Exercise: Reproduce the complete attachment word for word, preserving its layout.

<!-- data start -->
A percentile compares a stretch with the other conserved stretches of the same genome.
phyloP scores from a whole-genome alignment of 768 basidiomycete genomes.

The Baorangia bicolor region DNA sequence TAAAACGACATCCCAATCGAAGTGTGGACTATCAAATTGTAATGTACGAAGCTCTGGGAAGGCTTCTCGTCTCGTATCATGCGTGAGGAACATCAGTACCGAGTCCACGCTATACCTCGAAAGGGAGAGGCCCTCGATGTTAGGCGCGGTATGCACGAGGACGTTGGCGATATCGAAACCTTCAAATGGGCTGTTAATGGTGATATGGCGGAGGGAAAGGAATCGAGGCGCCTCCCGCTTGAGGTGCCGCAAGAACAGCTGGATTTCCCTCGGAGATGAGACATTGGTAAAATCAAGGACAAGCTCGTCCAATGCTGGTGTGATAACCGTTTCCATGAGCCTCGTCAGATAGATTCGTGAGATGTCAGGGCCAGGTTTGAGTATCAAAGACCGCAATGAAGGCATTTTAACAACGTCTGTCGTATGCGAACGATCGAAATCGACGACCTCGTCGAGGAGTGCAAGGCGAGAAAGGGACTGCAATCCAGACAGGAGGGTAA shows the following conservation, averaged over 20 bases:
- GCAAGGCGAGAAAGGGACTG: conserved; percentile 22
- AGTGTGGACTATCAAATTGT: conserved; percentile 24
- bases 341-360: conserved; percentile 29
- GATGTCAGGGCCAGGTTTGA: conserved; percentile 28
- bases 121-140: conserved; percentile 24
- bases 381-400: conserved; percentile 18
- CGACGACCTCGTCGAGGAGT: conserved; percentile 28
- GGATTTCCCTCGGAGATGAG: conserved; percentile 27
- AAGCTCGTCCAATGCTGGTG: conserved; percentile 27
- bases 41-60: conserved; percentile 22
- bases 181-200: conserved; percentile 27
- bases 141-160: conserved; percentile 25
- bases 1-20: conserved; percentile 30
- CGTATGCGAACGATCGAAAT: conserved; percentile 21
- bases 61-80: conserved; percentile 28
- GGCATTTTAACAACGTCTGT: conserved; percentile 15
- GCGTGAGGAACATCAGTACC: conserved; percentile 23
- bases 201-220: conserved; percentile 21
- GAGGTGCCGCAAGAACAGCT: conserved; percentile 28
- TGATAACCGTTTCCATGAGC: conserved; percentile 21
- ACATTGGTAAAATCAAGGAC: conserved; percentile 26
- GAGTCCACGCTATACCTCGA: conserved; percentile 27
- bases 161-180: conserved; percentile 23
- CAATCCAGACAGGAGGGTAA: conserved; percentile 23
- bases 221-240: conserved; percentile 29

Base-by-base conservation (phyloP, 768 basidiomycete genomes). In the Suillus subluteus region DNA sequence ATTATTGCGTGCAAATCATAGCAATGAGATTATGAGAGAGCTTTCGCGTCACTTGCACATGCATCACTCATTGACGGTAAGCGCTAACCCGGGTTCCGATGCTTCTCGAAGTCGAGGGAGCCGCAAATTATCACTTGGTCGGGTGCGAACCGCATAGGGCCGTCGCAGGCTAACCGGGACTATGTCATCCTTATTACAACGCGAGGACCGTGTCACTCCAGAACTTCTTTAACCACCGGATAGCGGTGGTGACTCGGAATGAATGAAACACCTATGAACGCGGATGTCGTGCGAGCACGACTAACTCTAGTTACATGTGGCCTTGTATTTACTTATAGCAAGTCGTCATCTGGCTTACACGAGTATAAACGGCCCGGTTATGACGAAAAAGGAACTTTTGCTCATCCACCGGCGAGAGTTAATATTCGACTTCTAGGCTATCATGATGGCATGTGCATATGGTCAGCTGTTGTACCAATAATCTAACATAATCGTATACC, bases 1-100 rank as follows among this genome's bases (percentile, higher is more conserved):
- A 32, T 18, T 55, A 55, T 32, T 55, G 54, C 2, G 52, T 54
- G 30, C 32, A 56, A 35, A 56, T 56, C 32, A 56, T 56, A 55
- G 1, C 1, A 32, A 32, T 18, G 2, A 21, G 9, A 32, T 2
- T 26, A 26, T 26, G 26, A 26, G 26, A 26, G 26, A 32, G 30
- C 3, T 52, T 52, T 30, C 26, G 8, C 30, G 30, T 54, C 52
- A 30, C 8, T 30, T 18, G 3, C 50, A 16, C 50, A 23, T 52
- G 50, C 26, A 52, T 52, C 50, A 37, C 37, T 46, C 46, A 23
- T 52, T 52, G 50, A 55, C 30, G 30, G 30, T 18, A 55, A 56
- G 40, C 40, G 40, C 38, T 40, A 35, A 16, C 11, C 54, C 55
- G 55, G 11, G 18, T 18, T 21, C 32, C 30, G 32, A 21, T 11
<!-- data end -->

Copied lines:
A percentile compares a stretch with the other conserved stretches of the same genome.
phyloP scores from a whole-genome alignment of 768 basidiomycete genomes.

The Baorangia bicolor region DNA sequence TAAAACGACATCCCAATCGAAGTGTGGACTATCAAATTGTAATGTACGAAGCTCTGGGAAGGCTTCTCGTCTCGTATCATGCGTGAGGAACATCAGTACCGAGTCCACGCTATACCTCGAAAGGGAGAGGCCCTCGATGTTAGGCGCGGTATGCACGAGGACGTTGGCGATATCGAAACCTTCAAATGGGCTGTTAATGGTGATATGGCGGAGGGAAAGGAATCGAGGCGCCTCCCGCTTGAGGTGCCGCAAGAACAGCTGGATTTCCCTCGGAGATGAGACATTGGTAAAATCAAGGACAAGCTCGTCCAATGCTGGTGTGATAACCGTTTCCATGAGCCTCGTCAGATAGATTCGTGAGATGTCAGGGCCAGGTTTGAGTATCAAAGACCGCAATGAAGGCATTTTAACAACGTCTGTCGTATGCGAACGATCGAAATCGACGACCTCGTCGAGGAGTGCAAGGCGAGAAAGGGACTGCAATCCAGACAGGAGGGTAA shows the following conservation, averaged over 20 bases:
- GCAAGGCGAGAAAGGGACTG: conserved; percentile 22
- AGTGTGGACTATCAAATTGT: conserved; percentile 24
- bases 341-360: conserved; percentile 29
- GATGTCAGGGCCAGGTTTGA: conserved; percentile 28
- bases 121-140: conserved; percentile 24
- bases 381-400: conserved; percentile 18
- CGACGACCTCGTCGAGGAGT: conserved; percentile 28
- GGATTTCCCTCGGAGATGAG: conserved; percentile 27
- AAGCTCGTCCAATGCTGGTG: conserved; percentile 27
- bases 41-60: conserved; percentile 22
- bases 181-200: conserved; percentile 27
- bases 141-160: conserved; percentile 25
- bases 1-20: conserved; percentile 30
- CGTATGCGAACGATCGAAAT: conserved; percentile 21
- bases 61-80: conserved; percentile 28
- GGCATTTTAACAACGTCTGT: conserved; percentile 15
- GCGTGAGGAACATCAGTACC: conserved; percentile 23
- bases 201-220: conserved; percentile 21
- GAGGTGCCGCAAGAACAGCT: conserved; percentile 28
- TGATAACCGTTTCCATGAGC: conserved; percentile 21
- ACATTGGTAAAATCAAGGAC: conserved; percentile 26
- GAGTCCACGCTATACCTCGA: conserved; percentile 27
- bases 161-180: conserved; percentile 23
- CAATCCAGACAGGAGGGTAA: conserved; percentile 23
- bases 221-240: conserved; percentile 29

Base-by-base conservation (phyloP, 768 basidiomycete genomes). In the Suillus subluteus region DNA sequence ATTATTGCGTGCAAATCATAGCAATGAGATTATGAGAGAGCTTTCGCGTCACTTGCACATGCATCACTCATTGACGGTAAGCGCTAACCCGGGTTCCGATGCTTCTCGAAGTCGAGGGAGCCGCAAATTATCACTTGGTCGGGTGCGAACCGCATAGGGCCGTCGCAGGCTAACCGGGACTATGTCATCCTTATTACAACGCGAGGACCGTGTCACTCCAGAACTTCTTTAACCACCGGATAGCGGTGGTGACTCGGAATGAATGAAACACCTATGAACGCGGATGTCGTGCGAGCACGACTAACTCTAGTTACATGTGGCCTTGTATTTACTTATAGCAAGTCGTCATCTGGCTTACACGAGTATAAACGGCCCGGTTATGACGAAAAAGGAACTTTTGCTCATCCACCGGCGAGAGTTAATATTCGACTTCTAGGCTATCATGATGGCATGTGCATATGGTCAGCTGTTGTACCAATAATCTAACATAATCGTATACC, bases 1-100 rank as follows among this genome's bases (percentile, higher is more conserved):
- A 32, T 18, T 55, A 55, T 32, T 55, G 54, C 2, G 52, T 54
- G 30, C 32, A 56, A 35, A 56, T 56, C 32, A 56, T 56, A 55
- G 1, C 1, A 32, A 32, T 18, G 2, A 21, G 9, A 32, T 2
- T 26, A 26, T 26, G 26, A 26, G 26, A 26, G 26, A 32, G 30
- C 3, T 52, T 52, T 30, C 26, G 8, C 30, G 30, T 54, C 52
- A 30, C 8, T 30, T 18, G 3, C 50, A 16, C 50, A 23, T 52
- G 50, C 26, A 52, T 52, C 50, A 37, C 37, T 46, C 46, A 23
- T 52, T 52, G 50, A 55, C 30, G 30, G 30, T 18, A 55, A 56
- G 40, C 40, G 40, C 38, T 40, A 35, A 16, C 11, C 54, C 55
- G 55, G 11, G 18, T 18, T 21, C 32, C 30, G 32, A 21, T 11